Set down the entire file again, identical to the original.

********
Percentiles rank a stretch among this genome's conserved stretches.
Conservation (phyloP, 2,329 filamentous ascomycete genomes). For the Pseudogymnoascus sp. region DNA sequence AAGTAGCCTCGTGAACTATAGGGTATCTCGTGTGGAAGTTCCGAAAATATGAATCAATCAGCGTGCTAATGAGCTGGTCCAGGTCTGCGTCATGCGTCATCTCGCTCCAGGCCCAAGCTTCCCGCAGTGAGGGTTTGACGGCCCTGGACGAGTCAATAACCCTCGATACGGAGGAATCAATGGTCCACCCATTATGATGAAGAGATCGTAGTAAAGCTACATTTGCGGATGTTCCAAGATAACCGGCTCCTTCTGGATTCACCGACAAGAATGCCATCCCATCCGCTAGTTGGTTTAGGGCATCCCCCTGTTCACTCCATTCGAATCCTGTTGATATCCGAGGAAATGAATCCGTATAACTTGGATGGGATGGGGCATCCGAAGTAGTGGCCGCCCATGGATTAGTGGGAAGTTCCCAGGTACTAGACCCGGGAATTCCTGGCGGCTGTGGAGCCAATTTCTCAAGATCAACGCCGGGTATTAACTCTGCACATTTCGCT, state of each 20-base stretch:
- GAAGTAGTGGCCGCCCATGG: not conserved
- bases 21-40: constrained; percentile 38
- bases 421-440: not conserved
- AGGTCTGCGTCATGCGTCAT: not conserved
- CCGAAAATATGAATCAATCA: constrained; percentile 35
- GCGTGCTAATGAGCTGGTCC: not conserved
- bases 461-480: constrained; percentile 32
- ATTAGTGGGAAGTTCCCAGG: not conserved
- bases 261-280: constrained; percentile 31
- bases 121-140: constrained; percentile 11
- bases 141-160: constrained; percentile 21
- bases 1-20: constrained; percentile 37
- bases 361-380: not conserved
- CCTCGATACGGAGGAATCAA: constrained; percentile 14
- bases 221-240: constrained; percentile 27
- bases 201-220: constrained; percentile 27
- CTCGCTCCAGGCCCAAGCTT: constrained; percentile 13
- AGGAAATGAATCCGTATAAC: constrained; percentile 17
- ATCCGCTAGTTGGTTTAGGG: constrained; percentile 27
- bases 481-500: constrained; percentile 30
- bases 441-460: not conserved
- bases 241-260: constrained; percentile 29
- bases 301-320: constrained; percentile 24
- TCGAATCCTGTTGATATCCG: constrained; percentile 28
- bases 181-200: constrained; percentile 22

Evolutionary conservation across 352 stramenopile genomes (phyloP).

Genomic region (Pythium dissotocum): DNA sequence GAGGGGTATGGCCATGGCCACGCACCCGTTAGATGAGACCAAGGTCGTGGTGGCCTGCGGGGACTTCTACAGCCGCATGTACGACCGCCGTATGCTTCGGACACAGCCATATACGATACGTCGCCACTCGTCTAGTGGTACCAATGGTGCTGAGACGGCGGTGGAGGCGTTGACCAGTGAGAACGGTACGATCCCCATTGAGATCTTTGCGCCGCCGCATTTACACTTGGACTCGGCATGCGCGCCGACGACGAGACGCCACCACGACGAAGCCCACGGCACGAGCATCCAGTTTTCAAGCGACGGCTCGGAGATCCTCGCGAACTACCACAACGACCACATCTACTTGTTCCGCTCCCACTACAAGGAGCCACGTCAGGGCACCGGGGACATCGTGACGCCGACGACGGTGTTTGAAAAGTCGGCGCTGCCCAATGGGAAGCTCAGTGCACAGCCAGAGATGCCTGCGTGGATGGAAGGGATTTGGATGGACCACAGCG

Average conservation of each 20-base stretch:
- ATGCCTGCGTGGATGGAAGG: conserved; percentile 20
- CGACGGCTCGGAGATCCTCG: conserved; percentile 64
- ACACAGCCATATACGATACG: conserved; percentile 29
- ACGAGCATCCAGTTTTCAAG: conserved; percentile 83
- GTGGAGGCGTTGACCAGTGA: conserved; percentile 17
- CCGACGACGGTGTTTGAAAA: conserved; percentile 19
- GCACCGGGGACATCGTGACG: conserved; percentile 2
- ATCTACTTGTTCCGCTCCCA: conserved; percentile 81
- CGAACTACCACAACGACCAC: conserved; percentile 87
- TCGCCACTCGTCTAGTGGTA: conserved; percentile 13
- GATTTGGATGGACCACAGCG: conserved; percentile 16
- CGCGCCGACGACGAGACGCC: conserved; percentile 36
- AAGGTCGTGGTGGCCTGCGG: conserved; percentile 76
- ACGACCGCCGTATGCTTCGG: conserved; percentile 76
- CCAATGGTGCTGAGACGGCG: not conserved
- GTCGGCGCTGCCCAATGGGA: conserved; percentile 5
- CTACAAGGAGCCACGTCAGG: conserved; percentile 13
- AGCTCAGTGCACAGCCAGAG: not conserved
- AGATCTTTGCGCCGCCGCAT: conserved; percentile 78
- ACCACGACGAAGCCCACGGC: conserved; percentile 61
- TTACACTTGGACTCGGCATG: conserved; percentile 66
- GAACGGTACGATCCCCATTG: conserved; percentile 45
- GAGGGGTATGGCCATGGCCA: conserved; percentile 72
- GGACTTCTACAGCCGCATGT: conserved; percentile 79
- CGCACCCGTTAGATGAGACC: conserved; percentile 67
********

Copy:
Percentiles rank a stretch among this genome's conserved stretches.
Conservation (phyloP, 2,329 filamentous ascomycete genomes). For the Pseudogymnoascus sp. region DNA sequence AAGTAGCCTCGTGAACTATAGGGTATCTCGTGTGGAAGTTCCGAAAATATGAATCAATCAGCGTGCTAATGAGCTGGTCCAGGTCTGCGTCATGCGTCATCTCGCTCCAGGCCCAAGCTTCCCGCAGTGAGGGTTTGACGGCCCTGGACGAGTCAATAACCCTCGATACGGAGGAATCAATGGTCCACCCATTATGATGAAGAGATCGTAGTAAAGCTACATTTGCGGATGTTCCAAGATAACCGGCTCCTTCTGGATTCACCGACAAGAATGCCATCCCATCCGCTAGTTGGTTTAGGGCATCCCCCTGTTCACTCCATTCGAATCCTGTTGATATCCGAGGAAATGAATCCGTATAACTTGGATGGGATGGGGCATCCGAAGTAGTGGCCGCCCATGGATTAGTGGGAAGTTCCCAGGTACTAGACCCGGGAATTCCTGGCGGCTGTGGAGCCAATTTCTCAAGATCAACGCCGGGTATTAACTCTGCACATTTCGCT, state of each 20-base stretch:
- GAAGTAGTGGCCGCCCATGG: not conserved
- bases 21-40: constrained; percentile 38
- bases 421-440: not conserved
- AGGTCTGCGTCATGCGTCAT: not conserved
- CCGAAAATATGAATCAATCA: constrained; percentile 35
- GCGTGCTAATGAGCTGGTCC: not conserved
- bases 461-480: constrained; percentile 32
- ATTAGTGGGAAGTTCCCAGG: not conserved
- bases 261-280: constrained; percentile 31
- bases 121-140: constrained; percentile 11
- bases 141-160: constrained; percentile 21
- bases 1-20: constrained; percentile 37
- bases 361-380: not conserved
- CCTCGATACGGAGGAATCAA: constrained; percentile 14
- bases 221-240: constrained; percentile 27
- bases 201-220: constrained; percentile 27
- CTCGCTCCAGGCCCAAGCTT: constrained; percentile 13
- AGGAAATGAATCCGTATAAC: constrained; percentile 17
- ATCCGCTAGTTGGTTTAGGG: constrained; percentile 27
- bases 481-500: constrained; percentile 30
- bases 441-460: not conserved
- bases 241-260: constrained; percentile 29
- bases 301-320: constrained; percentile 24
- TCGAATCCTGTTGATATCCG: constrained; percentile 28
- bases 181-200: constrained; percentile 22

Evolutionary conservation across 352 stramenopile genomes (phyloP).

Genomic region (Pythium dissotocum): DNA sequence GAGGGGTATGGCCATGGCCACGCACCCGTTAGATGAGACCAAGGTCGTGGTGGCCTGCGGGGACTTCTACAGCCGCATGTACGACCGCCGTATGCTTCGGACACAGCCATATACGATACGTCGCCACTCGTCTAGTGGTACCAATGGTGCTGAGACGGCGGTGGAGGCGTTGACCAGTGAGAACGGTACGATCCCCATTGAGATCTTTGCGCCGCCGCATTTACACTTGGACTCGGCATGCGCGCCGACGACGAGACGCCACCACGACGAAGCCCACGGCACGAGCATCCAGTTTTCAAGCGACGGCTCGGAGATCCTCGCGAACTACCACAACGACCACATCTACTTGTTCCGCTCCCACTACAAGGAGCCACGTCAGGGCACCGGGGACATCGTGACGCCGACGACGGTGTTTGAAAAGTCGGCGCTGCCCAATGGGAAGCTCAGTGCACAGCCAGAGATGCCTGCGTGGATGGAAGGGATTTGGATGGACCACAGCG

Average conservation of each 20-base stretch:
- ATGCCTGCGTGGATGGAAGG: conserved; percentile 20
- CGACGGCTCGGAGATCCTCG: conserved; percentile 64
- ACACAGCCATATACGATACG: conserved; percentile 29
- ACGAGCATCCAGTTTTCAAG: conserved; percentile 83
- GTGGAGGCGTTGACCAGTGA: conserved; percentile 17
- CCGACGACGGTGTTTGAAAA: conserved; percentile 19
- GCACCGGGGACATCGTGACG: conserved; percentile 2
- ATCTACTTGTTCCGCTCCCA: conserved; percentile 81
- CGAACTACCACAACGACCAC: conserved; percentile 87
- TCGCCACTCGTCTAGTGGTA: conserved; percentile 13
- GATTTGGATGGACCACAGCG: conserved; percentile 16
- CGCGCCGACGACGAGACGCC: conserved; percentile 36
- AAGGTCGTGGTGGCCTGCGG: conserved; percentile 76
- ACGACCGCCGTATGCTTCGG: conserved; percentile 76
- CCAATGGTGCTGAGACGGCG: not conserved
- GTCGGCGCTGCCCAATGGGA: conserved; percentile 5
- CTACAAGGAGCCACGTCAGG: conserved; percentile 13
- AGCTCAGTGCACAGCCAGAG: not conserved
- AGATCTTTGCGCCGCCGCAT: conserved; percentile 78
- ACCACGACGAAGCCCACGGC: conserved; percentile 61
- TTACACTTGGACTCGGCATG: conserved; percentile 66
- GAACGGTACGATCCCCATTG: conserved; percentile 45
- GAGGGGTATGGCCATGGCCA: conserved; percentile 72
- GGACTTCTACAGCCGCATGT: conserved; percentile 79
- CGCACCCGTTAGATGAGACC: conserved; percentile 67